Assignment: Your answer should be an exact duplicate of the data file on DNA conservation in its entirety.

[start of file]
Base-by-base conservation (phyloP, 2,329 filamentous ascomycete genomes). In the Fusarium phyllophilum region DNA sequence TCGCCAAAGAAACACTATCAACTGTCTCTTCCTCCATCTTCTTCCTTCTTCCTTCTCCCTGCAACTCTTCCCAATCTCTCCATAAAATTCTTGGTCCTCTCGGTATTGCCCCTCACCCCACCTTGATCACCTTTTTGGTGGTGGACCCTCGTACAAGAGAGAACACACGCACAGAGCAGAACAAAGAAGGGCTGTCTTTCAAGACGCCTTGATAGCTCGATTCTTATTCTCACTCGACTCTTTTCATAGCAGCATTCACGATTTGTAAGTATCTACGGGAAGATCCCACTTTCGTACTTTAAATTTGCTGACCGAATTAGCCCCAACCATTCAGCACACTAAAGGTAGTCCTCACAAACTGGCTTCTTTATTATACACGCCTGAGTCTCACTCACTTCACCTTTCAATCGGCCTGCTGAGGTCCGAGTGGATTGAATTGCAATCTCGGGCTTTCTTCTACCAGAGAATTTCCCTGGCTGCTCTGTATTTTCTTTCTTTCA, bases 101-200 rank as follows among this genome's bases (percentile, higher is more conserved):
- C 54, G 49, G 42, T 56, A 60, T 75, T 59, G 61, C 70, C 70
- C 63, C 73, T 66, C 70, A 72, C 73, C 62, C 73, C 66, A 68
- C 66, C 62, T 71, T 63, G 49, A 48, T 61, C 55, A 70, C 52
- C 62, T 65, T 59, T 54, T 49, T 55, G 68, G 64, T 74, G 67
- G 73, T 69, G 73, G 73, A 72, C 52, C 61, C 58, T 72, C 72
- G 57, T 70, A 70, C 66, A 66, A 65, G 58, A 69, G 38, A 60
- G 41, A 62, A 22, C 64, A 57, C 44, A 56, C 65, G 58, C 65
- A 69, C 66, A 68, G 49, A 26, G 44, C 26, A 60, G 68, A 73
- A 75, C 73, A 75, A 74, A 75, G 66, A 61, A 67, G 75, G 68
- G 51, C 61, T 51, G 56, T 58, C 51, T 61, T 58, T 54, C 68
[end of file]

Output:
Base-by-base conservation (phyloP, 2,329 filamentous ascomycete genomes). In the Fusarium phyllophilum region DNA sequence TCGCCAAAGAAACACTATCAACTGTCTCTTCCTCCATCTTCTTCCTTCTTCCTTCTCCCTGCAACTCTTCCCAATCTCTCCATAAAATTCTTGGTCCTCTCGGTATTGCCCCTCACCCCACCTTGATCACCTTTTTGGTGGTGGACCCTCGTACAAGAGAGAACACACGCACAGAGCAGAACAAAGAAGGGCTGTCTTTCAAGACGCCTTGATAGCTCGATTCTTATTCTCACTCGACTCTTTTCATAGCAGCATTCACGATTTGTAAGTATCTACGGGAAGATCCCACTTTCGTACTTTAAATTTGCTGACCGAATTAGCCCCAACCATTCAGCACACTAAAGGTAGTCCTCACAAACTGGCTTCTTTATTATACACGCCTGAGTCTCACTCACTTCACCTTTCAATCGGCCTGCTGAGGTCCGAGTGGATTGAATTGCAATCTCGGGCTTTCTTCTACCAGAGAATTTCCCTGGCTGCTCTGTATTTTCTTTCTTTCA, bases 101-200 rank as follows among this genome's bases (percentile, higher is more conserved):
- C 54, G 49, G 42, T 56, A 60, T 75, T 59, G 61, C 70, C 70
- C 63, C 73, T 66, C 70, A 72, C 73, C 62, C 73, C 66, A 68
- C 66, C 62, T 71, T 63, G 49, A 48, T 61, C 55, A 70, C 52
- C 62, T 65, T 59, T 54, T 49, T 55, G 68, G 64, T 74, G 67
- G 73, T 69, G 73, G 73, A 72, C 52, C 61, C 58, T 72, C 72
- G 57, T 70, A 70, C 66, A 66, A 65, G 58, A 69, G 38, A 60
- G 41, A 62, A 22, C 64, A 57, C 44, A 56, C 65, G 58, C 65
- A 69, C 66, A 68, G 49, A 26, G 44, C 26, A 60, G 68, A 73
- A 75, C 73, A 75, A 74, A 75, G 66, A 61, A 67, G 75, G 68
- G 51, C 61, T 51, G 56, T 58, C 51, T 61, T 58, T 54, C 68